1. For the Name field, select “attachmentArray” from the dropdown. (this was created in step 4)
      2. For the Value field, type in the following JSON statement:
        1. For “ContentBytes”, click between the : and , and then click on the “Expression” output
        2. Type in the following expression: body(‘Get_attachment_content’).$content and click the ‘OK’ button
          *** “Get_attachment_content” is the name of the step created in 5b. Don’t forget the underscores for spaces.
      3. For “Name”, click between the ” and : and select the “DisplayName” output from the “Get attachments” section
        *** See “Note” below on additional details about the “ContentBytes” parameter
        The completed step should look like the one seen here
  6. Add a new “Office 365 Outlook – Send an email” step
    *** Note: Use whatever mail client that you have setup to run this step.

    1. Fill in all of the required fields (if applicable to your mail client).
      *** I have a list value that I am using to populate my “To” field.
    2. Click the “T” icon next to the Attachments Name field. This switch will change the attachments control from “Detail inputs for array item” to “Input the entire array”
    3. For the Attachments field, select “attachmentArray” from the “Variables” section.

  7. The completed Flow should look like the following:

Save your Flow, then go to your list and create a new list item with attachment(s) to test. Remember to be patient if you put in the delay step. You should receive an email with the attachment(s) that you added to the list item.

This solves a lot of issues that I was having and I hope that it will help you in some way.

Stay Salty!

A No-No for having Multiple SPD Workflows for Lists/Libraries

Word of warning:

If you need to have more than one workflow for a particular list/library, DO NOT copy a SPD workflow and paste back into the same library.

What happens is that even if you change all of the properties of the files (names, etc.), there is still a hidden property that SharePoint likes to hold on to and uses to identify the workflow.  Think of it as an ID.

Basically, you will have two different workflows with the same ID.  When you publish one of these to a list/library, everything works fine.  When you go to publish the second one, everything seems fine but after close evaluation, you will notice that the first workflow that you published is no longer attached to the list/library.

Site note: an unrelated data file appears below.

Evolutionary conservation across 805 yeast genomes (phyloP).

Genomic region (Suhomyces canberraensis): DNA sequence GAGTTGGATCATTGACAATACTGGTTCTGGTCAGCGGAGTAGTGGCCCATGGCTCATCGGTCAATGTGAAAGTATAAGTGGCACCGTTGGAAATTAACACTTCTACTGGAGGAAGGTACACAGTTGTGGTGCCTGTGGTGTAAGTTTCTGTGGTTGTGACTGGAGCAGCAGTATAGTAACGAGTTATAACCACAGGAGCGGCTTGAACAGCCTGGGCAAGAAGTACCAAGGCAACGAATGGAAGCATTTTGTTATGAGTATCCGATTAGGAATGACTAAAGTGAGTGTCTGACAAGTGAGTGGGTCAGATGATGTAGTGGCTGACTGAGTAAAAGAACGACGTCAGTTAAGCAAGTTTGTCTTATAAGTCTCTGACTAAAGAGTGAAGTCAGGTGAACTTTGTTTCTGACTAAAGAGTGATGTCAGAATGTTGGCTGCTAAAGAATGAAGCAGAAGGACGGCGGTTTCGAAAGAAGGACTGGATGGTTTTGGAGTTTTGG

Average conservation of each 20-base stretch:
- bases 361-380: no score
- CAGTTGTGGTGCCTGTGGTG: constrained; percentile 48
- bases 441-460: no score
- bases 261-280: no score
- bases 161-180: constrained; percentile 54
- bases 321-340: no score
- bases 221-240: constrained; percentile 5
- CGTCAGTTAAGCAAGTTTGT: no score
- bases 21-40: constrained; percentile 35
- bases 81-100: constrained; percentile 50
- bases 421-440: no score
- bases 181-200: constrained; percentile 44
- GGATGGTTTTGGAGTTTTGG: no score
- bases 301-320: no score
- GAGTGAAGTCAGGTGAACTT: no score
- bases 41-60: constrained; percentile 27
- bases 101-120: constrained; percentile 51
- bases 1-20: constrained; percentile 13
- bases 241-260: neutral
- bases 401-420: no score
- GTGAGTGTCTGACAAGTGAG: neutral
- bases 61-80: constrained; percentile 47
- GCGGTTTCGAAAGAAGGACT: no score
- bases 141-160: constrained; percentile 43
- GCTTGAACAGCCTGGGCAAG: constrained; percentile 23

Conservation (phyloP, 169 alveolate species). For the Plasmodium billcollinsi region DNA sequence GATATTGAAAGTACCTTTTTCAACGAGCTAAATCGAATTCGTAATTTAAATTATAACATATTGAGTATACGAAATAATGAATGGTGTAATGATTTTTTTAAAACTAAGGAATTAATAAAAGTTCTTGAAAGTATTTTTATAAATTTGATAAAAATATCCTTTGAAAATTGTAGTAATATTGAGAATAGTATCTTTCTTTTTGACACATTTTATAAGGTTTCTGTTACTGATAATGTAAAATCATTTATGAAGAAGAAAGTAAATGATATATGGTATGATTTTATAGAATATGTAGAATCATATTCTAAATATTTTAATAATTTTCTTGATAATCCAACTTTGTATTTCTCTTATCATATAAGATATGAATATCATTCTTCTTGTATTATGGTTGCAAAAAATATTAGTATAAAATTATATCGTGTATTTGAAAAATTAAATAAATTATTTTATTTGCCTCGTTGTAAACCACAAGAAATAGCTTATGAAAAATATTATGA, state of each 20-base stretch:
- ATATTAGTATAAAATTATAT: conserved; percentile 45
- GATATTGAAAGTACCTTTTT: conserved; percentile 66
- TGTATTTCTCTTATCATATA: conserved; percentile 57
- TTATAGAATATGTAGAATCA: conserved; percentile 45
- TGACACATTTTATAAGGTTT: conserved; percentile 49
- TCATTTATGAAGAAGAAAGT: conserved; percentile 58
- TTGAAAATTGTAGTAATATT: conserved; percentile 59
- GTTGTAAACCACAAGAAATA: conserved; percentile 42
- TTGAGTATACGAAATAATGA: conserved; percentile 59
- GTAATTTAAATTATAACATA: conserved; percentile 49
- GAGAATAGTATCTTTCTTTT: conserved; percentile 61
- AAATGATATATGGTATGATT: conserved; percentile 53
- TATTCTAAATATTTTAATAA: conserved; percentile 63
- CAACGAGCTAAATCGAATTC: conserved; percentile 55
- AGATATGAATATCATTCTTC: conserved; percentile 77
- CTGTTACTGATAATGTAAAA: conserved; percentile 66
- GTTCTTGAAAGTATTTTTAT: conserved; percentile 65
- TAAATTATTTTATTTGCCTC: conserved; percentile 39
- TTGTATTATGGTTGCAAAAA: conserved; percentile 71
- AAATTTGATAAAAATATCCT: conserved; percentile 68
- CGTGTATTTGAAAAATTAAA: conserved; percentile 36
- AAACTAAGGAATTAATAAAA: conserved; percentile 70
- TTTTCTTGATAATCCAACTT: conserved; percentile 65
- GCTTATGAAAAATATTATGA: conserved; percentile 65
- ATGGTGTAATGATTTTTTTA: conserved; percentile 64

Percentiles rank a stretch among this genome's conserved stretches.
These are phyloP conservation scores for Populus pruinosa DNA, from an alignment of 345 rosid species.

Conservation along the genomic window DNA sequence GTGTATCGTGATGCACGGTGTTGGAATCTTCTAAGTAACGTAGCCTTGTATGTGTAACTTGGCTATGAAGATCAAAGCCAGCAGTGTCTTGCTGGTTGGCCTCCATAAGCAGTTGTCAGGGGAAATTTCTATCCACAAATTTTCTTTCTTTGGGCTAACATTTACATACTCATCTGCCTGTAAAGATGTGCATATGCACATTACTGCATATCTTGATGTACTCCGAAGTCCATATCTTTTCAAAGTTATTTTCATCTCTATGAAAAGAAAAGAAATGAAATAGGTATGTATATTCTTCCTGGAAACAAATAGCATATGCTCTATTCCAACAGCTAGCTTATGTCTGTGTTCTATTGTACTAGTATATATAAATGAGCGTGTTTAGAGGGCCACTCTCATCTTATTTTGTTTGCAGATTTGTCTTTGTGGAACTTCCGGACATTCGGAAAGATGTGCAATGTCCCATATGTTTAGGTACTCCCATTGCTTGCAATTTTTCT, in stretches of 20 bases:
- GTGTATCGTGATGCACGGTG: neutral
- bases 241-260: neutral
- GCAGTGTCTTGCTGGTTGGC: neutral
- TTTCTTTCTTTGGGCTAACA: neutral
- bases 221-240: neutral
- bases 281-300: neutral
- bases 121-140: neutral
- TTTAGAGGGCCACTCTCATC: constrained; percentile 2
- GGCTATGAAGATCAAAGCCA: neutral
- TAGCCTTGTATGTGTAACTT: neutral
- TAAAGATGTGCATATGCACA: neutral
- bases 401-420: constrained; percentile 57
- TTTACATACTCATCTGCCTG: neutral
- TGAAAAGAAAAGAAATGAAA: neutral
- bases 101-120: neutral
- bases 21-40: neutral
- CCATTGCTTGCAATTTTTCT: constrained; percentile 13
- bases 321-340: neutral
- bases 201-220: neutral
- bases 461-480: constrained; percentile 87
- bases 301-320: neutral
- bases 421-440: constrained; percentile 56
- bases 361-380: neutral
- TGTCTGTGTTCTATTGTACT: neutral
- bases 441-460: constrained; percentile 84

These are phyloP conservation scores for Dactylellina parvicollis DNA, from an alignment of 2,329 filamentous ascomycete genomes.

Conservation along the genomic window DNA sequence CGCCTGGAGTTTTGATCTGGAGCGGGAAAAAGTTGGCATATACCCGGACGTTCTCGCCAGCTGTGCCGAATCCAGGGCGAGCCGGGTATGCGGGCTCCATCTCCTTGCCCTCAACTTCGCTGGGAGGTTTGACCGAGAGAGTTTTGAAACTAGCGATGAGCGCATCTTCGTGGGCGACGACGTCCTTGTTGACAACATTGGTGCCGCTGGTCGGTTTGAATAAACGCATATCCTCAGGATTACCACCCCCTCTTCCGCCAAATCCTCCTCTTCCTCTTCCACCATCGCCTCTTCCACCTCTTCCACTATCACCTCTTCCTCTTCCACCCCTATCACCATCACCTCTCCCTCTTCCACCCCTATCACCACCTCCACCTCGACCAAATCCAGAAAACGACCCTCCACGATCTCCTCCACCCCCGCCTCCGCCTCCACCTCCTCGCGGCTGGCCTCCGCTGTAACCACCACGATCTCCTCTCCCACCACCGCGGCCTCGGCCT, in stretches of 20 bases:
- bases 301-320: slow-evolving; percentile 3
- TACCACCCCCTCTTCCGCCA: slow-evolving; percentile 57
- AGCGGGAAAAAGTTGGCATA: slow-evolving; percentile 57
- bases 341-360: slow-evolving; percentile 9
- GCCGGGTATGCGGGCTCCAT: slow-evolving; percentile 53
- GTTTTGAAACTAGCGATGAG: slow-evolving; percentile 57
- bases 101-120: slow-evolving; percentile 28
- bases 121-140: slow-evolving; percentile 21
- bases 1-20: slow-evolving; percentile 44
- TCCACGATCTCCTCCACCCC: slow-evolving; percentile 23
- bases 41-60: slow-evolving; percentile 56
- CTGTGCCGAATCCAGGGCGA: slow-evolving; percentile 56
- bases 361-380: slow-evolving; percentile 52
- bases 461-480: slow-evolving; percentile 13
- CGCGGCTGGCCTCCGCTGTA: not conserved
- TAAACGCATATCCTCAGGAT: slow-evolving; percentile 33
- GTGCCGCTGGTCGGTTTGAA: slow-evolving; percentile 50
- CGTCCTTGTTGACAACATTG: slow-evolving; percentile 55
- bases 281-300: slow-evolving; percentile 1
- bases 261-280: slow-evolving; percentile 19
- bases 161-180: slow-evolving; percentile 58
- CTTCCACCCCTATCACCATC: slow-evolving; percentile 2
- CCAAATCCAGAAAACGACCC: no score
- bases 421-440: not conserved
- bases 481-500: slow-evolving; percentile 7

Moral of the story, don’t be lazy.  Create a new workflow even if all of the information is the same.

Need to edit multiple items to kick off a workflow? No prob Bob!

I was faced with this task recently.  Let me paint the picture for you.

I have a document library with over 1,000 items in it.  I added a new column (Named) that needs to have the same information as an existing column (Name).  For whatever reason, the web part I am using for my list search does not recognize the existing column.  I created a SP Designer workflow to copy the contents from the ‘Name’ to the ‘Named’ on creation or edit.

To do this, there are a couple of options.

  1. The long drawn out option – Edit each file individually
  2. The best option for me – Content and Structure
  3. Power option – SharePoint Designer

I went with option 2 because I did not want to lag the server with a whole lot of who ha.  Here are the steps I followed to make this happen.

  1. Go to the site, Site Settings, Content and Structure
  2. Expand the library to perform this action
    01
  3. Place a check into the ‘Select All’ check box
    02
  4. Click on the ‘Actions’ drop down and select ‘Check Out’
    03
  5. Once checked out (you may have to do this twice), click the ‘Actions’ drop down and select ‘Check In’
    04

Make sure to check that you have performed this action for all items in your view.  Mine were in groups of 100, which is generally the standard view.  The fasted option for me would have been the SharePoint Designer route but I did not want to take a chance of checking out over 1,000 items at once and then check them back in.  We already have enough load on the servers from all of the other users accessing SharePoint.